“A program should be implemented within Buddhist countries to share the cinematic experience of Buddhist films among each country. The latest Buddhist film “Yasodara” of Professor Sunil Ariyarathna has earned plaudits from a large number of people in the country. My film “King Dutugemunu” was based on a true story of a great Buddhist king in Sri Lanka who is very much respected and held in high esteem.

The veteran journalist and founder of Inner Path Festival of Buddhism in Delhi Aruna Vasudev also addressed the Media Conclave. IBC Deputy Secretary General Dr Damenda Porage welcoming the delegation said that the aim of the Media Conclave was to bring media personnel and scholars in the region together and stimulate them to discuss and formulate necessary guidelines for this noble task.

This rare Media Conclave in New Delhi gave an opportunity to media professionals and scholars alike to debate, discuss and engage in dialogue about the intersection of Buddhism and journalism, both of which principally focus on the ‘present moment’ in their own way. The sessions were chaired by Dr Kalinga Seneviratne, Mr Rajiv Mehrotra, Mr Aspi Misty, Mr Chaminda Perera and a few others. Minister of State for Home, Government of India, Shri Kiren Rijiju was the Chief Guest at the closing ceremony where a summary of the deliberations was presented to the attendees. Shri Malay K Sinha, Director General, IBC raised the vote of thanks.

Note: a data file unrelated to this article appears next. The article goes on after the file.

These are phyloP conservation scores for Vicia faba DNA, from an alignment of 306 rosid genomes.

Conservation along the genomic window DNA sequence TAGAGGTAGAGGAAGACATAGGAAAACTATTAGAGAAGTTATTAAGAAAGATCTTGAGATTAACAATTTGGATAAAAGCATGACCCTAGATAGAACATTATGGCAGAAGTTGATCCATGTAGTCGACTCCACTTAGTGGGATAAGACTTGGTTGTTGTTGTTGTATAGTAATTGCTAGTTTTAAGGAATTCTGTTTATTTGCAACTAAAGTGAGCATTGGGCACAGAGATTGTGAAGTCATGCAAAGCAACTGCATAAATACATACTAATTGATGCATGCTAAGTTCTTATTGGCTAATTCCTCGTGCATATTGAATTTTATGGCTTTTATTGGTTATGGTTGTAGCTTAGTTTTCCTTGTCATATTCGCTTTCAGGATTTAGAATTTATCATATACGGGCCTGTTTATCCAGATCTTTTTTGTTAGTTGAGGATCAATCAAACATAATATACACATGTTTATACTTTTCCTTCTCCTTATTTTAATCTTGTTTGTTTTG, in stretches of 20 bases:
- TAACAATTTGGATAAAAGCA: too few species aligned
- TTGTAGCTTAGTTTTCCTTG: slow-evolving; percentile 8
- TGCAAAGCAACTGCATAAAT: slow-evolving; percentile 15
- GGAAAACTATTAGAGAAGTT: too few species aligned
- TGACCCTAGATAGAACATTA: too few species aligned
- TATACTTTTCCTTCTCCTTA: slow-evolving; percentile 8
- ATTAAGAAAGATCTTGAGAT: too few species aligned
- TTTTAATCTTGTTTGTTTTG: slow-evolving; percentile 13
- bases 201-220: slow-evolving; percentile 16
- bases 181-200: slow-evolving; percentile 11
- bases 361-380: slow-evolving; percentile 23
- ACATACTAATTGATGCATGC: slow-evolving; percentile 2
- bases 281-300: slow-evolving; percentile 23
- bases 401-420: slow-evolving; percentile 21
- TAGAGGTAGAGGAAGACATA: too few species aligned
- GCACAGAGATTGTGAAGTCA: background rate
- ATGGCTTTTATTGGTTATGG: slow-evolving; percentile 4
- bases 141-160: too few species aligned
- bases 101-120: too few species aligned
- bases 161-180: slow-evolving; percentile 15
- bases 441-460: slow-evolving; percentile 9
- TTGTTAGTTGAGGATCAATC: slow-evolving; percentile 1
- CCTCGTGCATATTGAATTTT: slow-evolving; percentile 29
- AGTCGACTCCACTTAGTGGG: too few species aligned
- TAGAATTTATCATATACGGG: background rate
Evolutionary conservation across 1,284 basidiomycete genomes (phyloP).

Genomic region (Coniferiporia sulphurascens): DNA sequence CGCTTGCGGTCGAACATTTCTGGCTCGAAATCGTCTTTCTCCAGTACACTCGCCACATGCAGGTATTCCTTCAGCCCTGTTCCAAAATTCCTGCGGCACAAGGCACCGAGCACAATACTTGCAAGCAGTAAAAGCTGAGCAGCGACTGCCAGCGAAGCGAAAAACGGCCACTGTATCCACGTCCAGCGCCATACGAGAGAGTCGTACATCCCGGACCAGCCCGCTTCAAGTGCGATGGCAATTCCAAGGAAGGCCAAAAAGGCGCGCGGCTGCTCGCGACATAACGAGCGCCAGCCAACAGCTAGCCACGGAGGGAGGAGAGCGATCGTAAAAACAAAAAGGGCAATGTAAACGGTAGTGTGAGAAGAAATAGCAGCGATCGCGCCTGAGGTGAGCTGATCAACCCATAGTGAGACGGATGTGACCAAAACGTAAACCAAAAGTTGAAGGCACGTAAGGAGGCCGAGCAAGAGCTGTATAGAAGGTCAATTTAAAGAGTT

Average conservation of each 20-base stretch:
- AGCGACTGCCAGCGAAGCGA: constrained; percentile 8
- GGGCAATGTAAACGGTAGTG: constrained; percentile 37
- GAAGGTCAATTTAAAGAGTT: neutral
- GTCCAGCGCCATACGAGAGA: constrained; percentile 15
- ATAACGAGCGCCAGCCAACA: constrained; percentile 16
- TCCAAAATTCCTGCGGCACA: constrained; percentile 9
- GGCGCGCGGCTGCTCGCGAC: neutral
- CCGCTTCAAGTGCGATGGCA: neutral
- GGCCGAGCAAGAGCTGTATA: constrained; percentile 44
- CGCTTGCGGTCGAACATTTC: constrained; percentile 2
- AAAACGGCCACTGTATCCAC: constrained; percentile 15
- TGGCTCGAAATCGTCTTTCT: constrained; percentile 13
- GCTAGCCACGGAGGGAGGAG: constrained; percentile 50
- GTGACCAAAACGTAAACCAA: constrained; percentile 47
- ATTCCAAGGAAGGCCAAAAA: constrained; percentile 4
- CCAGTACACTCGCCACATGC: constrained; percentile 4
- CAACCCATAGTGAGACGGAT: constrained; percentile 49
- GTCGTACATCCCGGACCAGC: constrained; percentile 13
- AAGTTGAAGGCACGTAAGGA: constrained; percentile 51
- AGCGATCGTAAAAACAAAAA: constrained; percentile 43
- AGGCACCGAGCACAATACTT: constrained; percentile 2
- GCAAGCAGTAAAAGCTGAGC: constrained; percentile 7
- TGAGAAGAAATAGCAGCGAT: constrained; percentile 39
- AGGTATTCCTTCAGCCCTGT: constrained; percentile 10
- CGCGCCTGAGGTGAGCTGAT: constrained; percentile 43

(The Sri Lankan delegation included Dr Daminda Porage, Jayantha Chandrasiri, Sisira Wijesinghe, Chaminda Perera, Waruna Liyanage, Shirley Anil de Silva, Ashan Paranahewa, Wijayananda Rupasinghe, Ruwan Harishchandra and Senarath Yapa Bandara.)


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Letiusto gnissimos Decusamus tiusto odiodig nis simos ducimus qui sint

Letiusto gnissimos Decusamus tiusto odiodig nis simos ducimus qui sint

Letiusto gnissimos Decusamus tiusto odiodig nis simos ducimus qui sint